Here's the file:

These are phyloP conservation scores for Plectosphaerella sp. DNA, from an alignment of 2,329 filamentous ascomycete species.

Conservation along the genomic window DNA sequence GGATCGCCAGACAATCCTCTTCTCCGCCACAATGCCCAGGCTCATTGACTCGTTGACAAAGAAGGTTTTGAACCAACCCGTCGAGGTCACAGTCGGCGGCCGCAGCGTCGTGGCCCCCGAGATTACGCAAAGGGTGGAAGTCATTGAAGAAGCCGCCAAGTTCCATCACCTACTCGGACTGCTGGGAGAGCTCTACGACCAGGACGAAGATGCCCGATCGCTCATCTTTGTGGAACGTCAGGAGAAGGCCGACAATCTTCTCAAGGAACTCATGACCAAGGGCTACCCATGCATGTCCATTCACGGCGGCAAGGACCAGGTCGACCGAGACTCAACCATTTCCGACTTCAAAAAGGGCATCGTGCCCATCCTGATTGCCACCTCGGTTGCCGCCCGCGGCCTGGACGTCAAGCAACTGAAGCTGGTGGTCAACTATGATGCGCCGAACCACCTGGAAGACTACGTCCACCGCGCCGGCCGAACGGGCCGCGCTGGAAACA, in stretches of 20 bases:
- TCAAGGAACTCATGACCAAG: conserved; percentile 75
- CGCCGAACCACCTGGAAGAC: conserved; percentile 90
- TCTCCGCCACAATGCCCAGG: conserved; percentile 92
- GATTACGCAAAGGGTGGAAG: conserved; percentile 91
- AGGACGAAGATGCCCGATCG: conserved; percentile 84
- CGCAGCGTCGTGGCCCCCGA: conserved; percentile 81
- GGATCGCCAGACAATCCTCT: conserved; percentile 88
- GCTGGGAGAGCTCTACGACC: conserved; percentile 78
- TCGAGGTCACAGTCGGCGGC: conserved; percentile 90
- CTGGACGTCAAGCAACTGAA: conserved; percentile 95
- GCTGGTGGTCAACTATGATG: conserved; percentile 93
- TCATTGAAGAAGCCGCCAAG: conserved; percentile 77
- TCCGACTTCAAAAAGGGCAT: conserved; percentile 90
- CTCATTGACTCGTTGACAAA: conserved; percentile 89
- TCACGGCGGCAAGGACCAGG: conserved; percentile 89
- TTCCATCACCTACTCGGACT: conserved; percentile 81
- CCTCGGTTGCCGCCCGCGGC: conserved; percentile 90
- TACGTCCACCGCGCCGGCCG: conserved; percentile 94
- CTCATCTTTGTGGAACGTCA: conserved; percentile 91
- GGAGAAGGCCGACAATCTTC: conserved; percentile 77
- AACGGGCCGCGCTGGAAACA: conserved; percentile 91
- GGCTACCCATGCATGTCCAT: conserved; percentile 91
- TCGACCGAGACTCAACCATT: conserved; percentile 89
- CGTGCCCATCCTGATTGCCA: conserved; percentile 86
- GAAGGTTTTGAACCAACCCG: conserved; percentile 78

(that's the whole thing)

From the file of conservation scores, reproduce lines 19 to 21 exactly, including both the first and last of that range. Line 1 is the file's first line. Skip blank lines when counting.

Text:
- CCTCGGTTGCCGCCCGCGGC: conserved; percentile 90
- TACGTCCACCGCGCCGGCCG: conserved; percentile 94
- CTCATCTTTGTGGAACGTCA: conserved; percentile 91